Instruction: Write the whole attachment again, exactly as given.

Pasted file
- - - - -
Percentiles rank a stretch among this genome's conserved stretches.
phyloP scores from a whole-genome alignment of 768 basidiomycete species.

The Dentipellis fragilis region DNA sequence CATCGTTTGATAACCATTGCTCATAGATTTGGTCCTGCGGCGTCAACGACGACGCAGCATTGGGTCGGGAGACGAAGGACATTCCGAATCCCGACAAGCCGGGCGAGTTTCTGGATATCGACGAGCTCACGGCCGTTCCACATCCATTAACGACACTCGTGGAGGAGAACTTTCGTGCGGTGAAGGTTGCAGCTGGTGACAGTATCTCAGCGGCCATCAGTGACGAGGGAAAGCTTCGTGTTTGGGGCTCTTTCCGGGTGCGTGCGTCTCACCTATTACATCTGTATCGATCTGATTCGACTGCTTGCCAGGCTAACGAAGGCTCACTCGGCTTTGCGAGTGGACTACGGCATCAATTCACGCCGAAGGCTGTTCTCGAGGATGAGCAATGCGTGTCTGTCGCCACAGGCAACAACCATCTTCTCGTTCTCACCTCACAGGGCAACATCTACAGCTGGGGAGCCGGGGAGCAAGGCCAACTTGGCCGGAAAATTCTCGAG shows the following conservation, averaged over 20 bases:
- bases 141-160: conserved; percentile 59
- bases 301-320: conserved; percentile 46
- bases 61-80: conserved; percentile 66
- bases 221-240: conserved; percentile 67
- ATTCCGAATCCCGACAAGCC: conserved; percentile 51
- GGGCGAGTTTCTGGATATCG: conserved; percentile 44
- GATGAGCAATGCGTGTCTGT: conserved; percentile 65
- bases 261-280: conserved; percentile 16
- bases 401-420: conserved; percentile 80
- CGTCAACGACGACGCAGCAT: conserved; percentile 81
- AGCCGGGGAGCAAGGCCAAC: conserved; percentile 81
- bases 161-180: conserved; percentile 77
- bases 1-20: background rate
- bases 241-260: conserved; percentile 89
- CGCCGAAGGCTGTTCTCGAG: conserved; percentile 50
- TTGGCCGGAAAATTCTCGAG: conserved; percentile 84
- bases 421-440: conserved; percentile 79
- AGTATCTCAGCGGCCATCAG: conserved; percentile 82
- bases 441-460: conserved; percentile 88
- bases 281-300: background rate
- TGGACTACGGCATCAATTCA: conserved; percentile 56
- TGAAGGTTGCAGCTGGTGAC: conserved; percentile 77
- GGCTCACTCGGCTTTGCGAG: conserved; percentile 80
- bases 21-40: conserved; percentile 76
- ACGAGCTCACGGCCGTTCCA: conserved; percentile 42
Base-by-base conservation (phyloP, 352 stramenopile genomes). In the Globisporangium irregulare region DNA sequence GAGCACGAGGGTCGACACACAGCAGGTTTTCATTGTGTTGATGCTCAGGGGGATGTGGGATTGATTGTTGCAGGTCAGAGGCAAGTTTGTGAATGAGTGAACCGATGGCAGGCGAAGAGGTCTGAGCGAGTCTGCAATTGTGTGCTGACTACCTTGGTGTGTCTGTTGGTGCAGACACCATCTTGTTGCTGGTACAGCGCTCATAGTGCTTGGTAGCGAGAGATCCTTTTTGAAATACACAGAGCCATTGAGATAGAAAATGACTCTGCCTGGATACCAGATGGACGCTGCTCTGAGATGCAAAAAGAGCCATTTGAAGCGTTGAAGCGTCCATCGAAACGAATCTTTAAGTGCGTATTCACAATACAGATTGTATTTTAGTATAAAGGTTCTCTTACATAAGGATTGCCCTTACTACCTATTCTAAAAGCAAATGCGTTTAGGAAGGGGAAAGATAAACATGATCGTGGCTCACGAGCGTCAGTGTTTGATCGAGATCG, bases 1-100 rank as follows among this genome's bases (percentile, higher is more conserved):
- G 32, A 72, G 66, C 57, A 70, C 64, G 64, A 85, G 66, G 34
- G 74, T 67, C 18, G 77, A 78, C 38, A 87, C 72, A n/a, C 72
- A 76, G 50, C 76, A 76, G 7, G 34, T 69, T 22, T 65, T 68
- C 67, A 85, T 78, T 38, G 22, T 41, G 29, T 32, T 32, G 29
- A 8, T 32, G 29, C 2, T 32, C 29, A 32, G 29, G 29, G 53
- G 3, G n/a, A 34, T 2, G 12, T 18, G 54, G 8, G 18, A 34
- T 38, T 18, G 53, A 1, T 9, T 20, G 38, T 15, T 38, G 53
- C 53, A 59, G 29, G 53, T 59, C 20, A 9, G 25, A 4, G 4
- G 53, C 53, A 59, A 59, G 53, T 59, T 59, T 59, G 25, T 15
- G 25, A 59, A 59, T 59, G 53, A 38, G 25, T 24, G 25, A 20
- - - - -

Percentiles rank a stretch among this genome's conserved stretches.
phyloP scores from a whole-genome alignment of 768 basidiomycete species.

The Dentipellis fragilis region DNA sequence CATCGTTTGATAACCATTGCTCATAGATTTGGTCCTGCGGCGTCAACGACGACGCAGCATTGGGTCGGGAGACGAAGGACATTCCGAATCCCGACAAGCCGGGCGAGTTTCTGGATATCGACGAGCTCACGGCCGTTCCACATCCATTAACGACACTCGTGGAGGAGAACTTTCGTGCGGTGAAGGTTGCAGCTGGTGACAGTATCTCAGCGGCCATCAGTGACGAGGGAAAGCTTCGTGTTTGGGGCTCTTTCCGGGTGCGTGCGTCTCACCTATTACATCTGTATCGATCTGATTCGACTGCTTGCCAGGCTAACGAAGGCTCACTCGGCTTTGCGAGTGGACTACGGCATCAATTCACGCCGAAGGCTGTTCTCGAGGATGAGCAATGCGTGTCTGTCGCCACAGGCAACAACCATCTTCTCGTTCTCACCTCACAGGGCAACATCTACAGCTGGGGAGCCGGGGAGCAAGGCCAACTTGGCCGGAAAATTCTCGAG shows the following conservation, averaged over 20 bases:
- bases 141-160: conserved; percentile 59
- bases 301-320: conserved; percentile 46
- bases 61-80: conserved; percentile 66
- bases 221-240: conserved; percentile 67
- ATTCCGAATCCCGACAAGCC: conserved; percentile 51
- GGGCGAGTTTCTGGATATCG: conserved; percentile 44
- GATGAGCAATGCGTGTCTGT: conserved; percentile 65
- bases 261-280: conserved; percentile 16
- bases 401-420: conserved; percentile 80
- CGTCAACGACGACGCAGCAT: conserved; percentile 81
- AGCCGGGGAGCAAGGCCAAC: conserved; percentile 81
- bases 161-180: conserved; percentile 77
- bases 1-20: background rate
- bases 241-260: conserved; percentile 89
- CGCCGAAGGCTGTTCTCGAG: conserved; percentile 50
- TTGGCCGGAAAATTCTCGAG: conserved; percentile 84
- bases 421-440: conserved; percentile 79
- AGTATCTCAGCGGCCATCAG: conserved; percentile 82
- bases 441-460: conserved; percentile 88
- bases 281-300: background rate
- TGGACTACGGCATCAATTCA: conserved; percentile 56
- TGAAGGTTGCAGCTGGTGAC: conserved; percentile 77
- GGCTCACTCGGCTTTGCGAG: conserved; percentile 80
- bases 21-40: conserved; percentile 76
- ACGAGCTCACGGCCGTTCCA: conserved; percentile 42
Base-by-base conservation (phyloP, 352 stramenopile genomes). In the Globisporangium irregulare region DNA sequence GAGCACGAGGGTCGACACACAGCAGGTTTTCATTGTGTTGATGCTCAGGGGGATGTGGGATTGATTGTTGCAGGTCAGAGGCAAGTTTGTGAATGAGTGAACCGATGGCAGGCGAAGAGGTCTGAGCGAGTCTGCAATTGTGTGCTGACTACCTTGGTGTGTCTGTTGGTGCAGACACCATCTTGTTGCTGGTACAGCGCTCATAGTGCTTGGTAGCGAGAGATCCTTTTTGAAATACACAGAGCCATTGAGATAGAAAATGACTCTGCCTGGATACCAGATGGACGCTGCTCTGAGATGCAAAAAGAGCCATTTGAAGCGTTGAAGCGTCCATCGAAACGAATCTTTAAGTGCGTATTCACAATACAGATTGTATTTTAGTATAAAGGTTCTCTTACATAAGGATTGCCCTTACTACCTATTCTAAAAGCAAATGCGTTTAGGAAGGGGAAAGATAAACATGATCGTGGCTCACGAGCGTCAGTGTTTGATCGAGATCG, bases 1-100 rank as follows among this genome's bases (percentile, higher is more conserved):
- G 32, A 72, G 66, C 57, A 70, C 64, G 64, A 85, G 66, G 34
- G 74, T 67, C 18, G 77, A 78, C 38, A 87, C 72, A n/a, C 72
- A 76, G 50, C 76, A 76, G 7, G 34, T 69, T 22, T 65, T 68
- C 67, A 85, T 78, T 38, G 22, T 41, G 29, T 32, T 32, G 29
- A 8, T 32, G 29, C 2, T 32, C 29, A 32, G 29, G 29, G 53
- G 3, G n/a, A 34, T 2, G 12, T 18, G 54, G 8, G 18, A 34
- T 38, T 18, G 53, A 1, T 9, T 20, G 38, T 15, T 38, G 53
- C 53, A 59, G 29, G 53, T 59, C 20, A 9, G 25, A 4, G 4
- G 53, C 53, A 59, A 59, G 53, T 59, T 59, T 59, G 25, T 15
- G 25, A 59, A 59, T 59, G 53, A 38, G 25, T 24, G 25, A 20